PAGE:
Maybe she had a point, but tomorrow she was guaranteed his undivided attention. Even if the roof fell in at all three London restaurants at the same time he would be there for her and not only because he would do anything to get her on board.

He’d be there because she was in grave danger of cutting all family ties, walking away. Her anger, her sense of betrayal, was clouding her judgement. But then she’d never been without two loving parents. Never, in her whole life, known what it was like to feel alone. Never would, if he had anything to do with it.

At least with him she’d never been afraid to show her feelings. Quite the opposite. And he smiled. For once, that might be a good thing.

Taking his own advice, he thawed out under a hot shower, running through the ideas Louise had tossed out over dinner. He’d just seen expansion as more of the same, but she’d seen the danger of turning Bella Lucia into an upmarket chain, with the expectation that each one would offer the same menu, the same experience, no matter where in the world you happened to be.

That wasn’t what they did. Each of their London restaurants was different in atmosphere, style, clientele. They had to carry that across the globe. Use that individuality as their ‘brand’.

Already questions were piling up, ideas he wanted to bounce off her; he wanted to be able to pick up the phone now and carry on where they’d left off before he’d blown it all with one careless phrase. What was it she’d said? That she’d rather starve than work for him?

Despite the frustration, he grinned.

Starve? He didn’t think so. Bella Lucia had been part of her life since she was old enough to lift a spoon; she’d have come back like a shot if Jack had stayed to run the company.

She didn’t have a problem with the business. She had a problem with him.

So what would it take to get her to swallow that bitter pill? What would tempt her to work for him? Keep her from leaving the country and starting up again on the other side of the world?

There had to be a way. There was always a way. For anyone else it would simply be a question of money; how much would it take? But this was more than a job for Louise, just as it was more than a job for him.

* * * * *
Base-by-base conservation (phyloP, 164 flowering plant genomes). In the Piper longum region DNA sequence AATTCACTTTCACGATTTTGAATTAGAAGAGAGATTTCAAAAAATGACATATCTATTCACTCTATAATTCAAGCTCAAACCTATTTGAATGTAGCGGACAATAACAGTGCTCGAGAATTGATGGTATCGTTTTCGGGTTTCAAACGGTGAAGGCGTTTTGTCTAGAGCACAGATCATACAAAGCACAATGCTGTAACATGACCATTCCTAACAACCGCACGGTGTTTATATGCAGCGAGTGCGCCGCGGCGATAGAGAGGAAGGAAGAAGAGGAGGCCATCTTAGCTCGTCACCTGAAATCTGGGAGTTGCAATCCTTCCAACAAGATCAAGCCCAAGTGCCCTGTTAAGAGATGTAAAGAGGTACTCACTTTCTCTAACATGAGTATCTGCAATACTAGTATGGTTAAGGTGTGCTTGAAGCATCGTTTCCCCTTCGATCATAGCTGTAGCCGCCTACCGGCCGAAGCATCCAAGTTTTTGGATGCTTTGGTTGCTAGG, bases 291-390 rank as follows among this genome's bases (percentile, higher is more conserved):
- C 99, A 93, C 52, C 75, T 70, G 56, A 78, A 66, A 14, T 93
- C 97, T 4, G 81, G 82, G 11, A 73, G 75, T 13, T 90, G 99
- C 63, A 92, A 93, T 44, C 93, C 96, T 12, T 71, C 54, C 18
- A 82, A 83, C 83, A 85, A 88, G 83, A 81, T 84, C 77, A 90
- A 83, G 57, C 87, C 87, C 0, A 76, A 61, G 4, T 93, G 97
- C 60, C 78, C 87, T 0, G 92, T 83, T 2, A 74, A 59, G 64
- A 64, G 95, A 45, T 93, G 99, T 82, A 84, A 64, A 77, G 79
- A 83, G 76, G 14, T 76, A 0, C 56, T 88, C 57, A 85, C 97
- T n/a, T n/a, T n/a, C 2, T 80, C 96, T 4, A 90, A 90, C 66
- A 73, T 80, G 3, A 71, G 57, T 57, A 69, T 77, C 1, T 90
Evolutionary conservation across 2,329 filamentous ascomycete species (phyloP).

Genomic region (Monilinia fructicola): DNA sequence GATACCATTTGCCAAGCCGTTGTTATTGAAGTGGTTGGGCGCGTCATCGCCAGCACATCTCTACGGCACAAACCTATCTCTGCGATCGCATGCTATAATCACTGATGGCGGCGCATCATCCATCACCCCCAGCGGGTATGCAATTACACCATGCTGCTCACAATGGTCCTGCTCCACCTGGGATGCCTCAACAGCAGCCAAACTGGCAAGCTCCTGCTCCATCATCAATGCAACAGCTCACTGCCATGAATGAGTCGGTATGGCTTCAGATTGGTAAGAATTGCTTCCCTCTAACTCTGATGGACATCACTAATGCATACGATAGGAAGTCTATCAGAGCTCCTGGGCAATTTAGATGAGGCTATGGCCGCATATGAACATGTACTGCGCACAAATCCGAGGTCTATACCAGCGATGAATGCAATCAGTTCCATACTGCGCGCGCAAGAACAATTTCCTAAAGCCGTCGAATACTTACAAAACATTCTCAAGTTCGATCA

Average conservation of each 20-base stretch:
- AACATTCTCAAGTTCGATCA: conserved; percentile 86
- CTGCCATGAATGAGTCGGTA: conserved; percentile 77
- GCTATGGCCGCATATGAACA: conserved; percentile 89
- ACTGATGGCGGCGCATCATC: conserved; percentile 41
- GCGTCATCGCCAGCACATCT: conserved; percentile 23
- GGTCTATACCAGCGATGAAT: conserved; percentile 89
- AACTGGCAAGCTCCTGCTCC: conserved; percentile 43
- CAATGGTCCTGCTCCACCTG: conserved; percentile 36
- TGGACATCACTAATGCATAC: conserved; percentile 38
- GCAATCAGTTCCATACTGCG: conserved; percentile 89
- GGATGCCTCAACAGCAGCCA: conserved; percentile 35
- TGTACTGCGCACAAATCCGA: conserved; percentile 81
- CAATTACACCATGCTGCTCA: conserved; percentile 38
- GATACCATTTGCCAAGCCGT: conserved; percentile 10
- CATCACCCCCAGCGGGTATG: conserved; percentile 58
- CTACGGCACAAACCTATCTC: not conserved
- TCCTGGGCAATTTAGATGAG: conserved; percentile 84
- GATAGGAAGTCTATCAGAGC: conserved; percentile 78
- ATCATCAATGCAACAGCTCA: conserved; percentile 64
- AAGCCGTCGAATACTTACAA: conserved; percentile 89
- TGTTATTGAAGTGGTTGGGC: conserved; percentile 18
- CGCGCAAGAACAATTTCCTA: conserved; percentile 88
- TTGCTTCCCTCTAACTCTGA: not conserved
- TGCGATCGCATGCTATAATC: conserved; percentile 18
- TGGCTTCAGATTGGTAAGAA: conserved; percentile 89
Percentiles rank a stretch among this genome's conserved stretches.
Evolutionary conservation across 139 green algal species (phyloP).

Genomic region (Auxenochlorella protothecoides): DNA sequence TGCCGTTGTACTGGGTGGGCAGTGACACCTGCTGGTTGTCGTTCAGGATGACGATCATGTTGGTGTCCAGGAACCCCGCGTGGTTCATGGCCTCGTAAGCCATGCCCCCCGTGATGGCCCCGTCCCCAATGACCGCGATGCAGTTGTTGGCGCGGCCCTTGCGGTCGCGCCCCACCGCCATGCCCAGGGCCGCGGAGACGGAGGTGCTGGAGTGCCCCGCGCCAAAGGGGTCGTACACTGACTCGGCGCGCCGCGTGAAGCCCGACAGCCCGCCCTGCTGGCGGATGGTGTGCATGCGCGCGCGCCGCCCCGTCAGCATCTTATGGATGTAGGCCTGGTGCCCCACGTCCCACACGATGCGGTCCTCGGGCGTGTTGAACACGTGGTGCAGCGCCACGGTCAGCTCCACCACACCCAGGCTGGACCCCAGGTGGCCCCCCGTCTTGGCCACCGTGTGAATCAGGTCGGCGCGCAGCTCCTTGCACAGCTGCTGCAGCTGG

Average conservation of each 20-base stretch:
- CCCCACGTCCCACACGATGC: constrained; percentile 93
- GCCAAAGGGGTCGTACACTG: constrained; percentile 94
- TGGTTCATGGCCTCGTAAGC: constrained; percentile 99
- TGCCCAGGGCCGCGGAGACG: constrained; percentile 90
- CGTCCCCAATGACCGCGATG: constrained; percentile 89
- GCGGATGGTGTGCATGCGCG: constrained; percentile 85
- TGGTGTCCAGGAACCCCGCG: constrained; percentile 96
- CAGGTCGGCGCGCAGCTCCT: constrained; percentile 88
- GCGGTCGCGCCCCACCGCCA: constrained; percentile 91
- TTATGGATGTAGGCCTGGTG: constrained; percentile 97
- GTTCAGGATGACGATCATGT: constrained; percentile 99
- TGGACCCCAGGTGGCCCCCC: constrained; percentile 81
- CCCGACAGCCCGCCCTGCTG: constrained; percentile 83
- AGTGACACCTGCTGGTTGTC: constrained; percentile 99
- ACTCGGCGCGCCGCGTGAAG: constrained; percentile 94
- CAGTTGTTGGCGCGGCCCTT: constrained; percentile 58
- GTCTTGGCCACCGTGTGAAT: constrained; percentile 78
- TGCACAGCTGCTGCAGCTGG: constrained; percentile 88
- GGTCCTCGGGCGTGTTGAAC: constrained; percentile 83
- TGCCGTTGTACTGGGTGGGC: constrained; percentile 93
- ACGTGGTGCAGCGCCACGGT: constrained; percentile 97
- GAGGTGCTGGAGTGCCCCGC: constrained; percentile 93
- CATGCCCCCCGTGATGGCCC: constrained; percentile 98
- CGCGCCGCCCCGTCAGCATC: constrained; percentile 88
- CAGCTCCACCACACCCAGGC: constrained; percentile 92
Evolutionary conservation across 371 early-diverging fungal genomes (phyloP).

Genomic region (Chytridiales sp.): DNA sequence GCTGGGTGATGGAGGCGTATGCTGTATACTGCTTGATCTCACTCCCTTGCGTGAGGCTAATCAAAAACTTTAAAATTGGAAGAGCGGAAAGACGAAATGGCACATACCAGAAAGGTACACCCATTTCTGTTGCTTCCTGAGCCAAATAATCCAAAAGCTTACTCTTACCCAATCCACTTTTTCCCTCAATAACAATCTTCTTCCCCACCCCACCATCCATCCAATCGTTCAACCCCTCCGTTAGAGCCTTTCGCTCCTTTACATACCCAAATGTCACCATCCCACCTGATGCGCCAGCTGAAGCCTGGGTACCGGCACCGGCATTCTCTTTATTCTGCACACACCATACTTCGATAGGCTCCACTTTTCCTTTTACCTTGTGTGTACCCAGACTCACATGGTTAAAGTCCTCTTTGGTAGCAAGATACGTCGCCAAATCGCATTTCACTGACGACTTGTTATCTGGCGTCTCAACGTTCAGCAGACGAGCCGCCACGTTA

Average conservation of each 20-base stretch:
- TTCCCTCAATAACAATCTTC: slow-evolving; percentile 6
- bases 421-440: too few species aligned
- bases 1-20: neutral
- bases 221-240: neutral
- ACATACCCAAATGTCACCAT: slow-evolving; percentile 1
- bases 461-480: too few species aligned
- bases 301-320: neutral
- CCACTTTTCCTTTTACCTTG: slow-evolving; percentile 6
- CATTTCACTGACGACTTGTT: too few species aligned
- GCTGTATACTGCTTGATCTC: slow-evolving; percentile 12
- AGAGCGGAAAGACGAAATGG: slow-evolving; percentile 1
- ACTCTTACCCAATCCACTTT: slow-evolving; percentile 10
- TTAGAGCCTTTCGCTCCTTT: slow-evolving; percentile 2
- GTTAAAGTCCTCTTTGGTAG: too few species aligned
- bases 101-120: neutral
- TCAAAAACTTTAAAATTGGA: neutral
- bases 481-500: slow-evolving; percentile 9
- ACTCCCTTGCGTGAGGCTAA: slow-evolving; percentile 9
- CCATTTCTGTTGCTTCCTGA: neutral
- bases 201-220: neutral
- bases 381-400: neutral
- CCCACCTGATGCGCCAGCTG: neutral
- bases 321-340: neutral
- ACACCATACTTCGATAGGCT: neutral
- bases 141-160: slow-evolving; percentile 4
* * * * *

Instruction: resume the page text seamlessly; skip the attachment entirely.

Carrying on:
For him it had become his life.

What could he offer her that she wouldn’t be able to turn down?

And the same internal voice that had warned him so violently against kissing her was now taunting him, saying, If you’d kissed her she’d be all yours…

What did you wear to meet your birth mother for the first time? Something sweet and girly? The kind of clothes that a mother would want to see her daughter wearing? The kind of clothes that Ivy had bought for her. Pretty clothes. Good girl clothes. Hair bands, pie-crust frill blouses, modest skirts, an embarrassingly modest sugar-pink prom dress that had made her look exactly her age, rather than all grown up. A dress she’d modified so that the minute she reached the safety of the hotel she was going to replace the ghastly sweetheart bodice with a black strapless top that would knock Max for six.

She’d never been quite the Little-Miss-Perfect that her mother had believed her to be. Even at sixteen, she’d wanted Max to look at her, to hold her, to desire her. Her deepest longings, darkest thoughts, had always involved him.

How bad was that?

She’d been exhausted when she’d finally fallen into bed, but her sleep had been disturbed by a continuous flow of ideas for Bella Lucia. She should be totally focussed on the final run-up to the HOTfood launch at the end of week, but her sleeping mind had moved on; it was only when she’d tried to interest Max-always too busy to listen-that she’d been jerked awake, shivering.

She had to forget him, forget Bella Lucia, she told herself as she flipped through the classics that were the mainstay of her wardrobe these days. Elegant dresses for the evening, designer suits.

She’d temporarily abandoned them when she was in Australia; staying with Jodie she’d gone beach-girl casual, not just in her clothes, but in her attitude to life. Well, that hadn’t lasted long before she’d been summoned home when her father had found a great big hole in the tax fund account. Already it seemed like a lifetime away.

Then her hand brushed against her shock-the-family red suede miniskirt.

It had worked, too.

Her mother had definitely not approved but she hadn’t said a word. Just tightened her lips and forced a smile. Even welcomed Cal to the family party.

Max, of course, as always, had curled his lip and kept his distance.

She could never decide whether that was better or worse than his insults. On this occasion he’d quickly turned to flirting with Maddie, ignoring both her and her outrageous Christmas outfit.

From the way he’d reacted last night, however, it was obvious that he’d taken in every detail. And despite everything she smiled as her fingers lingered against the softness of the leather; no question, he’d noticed.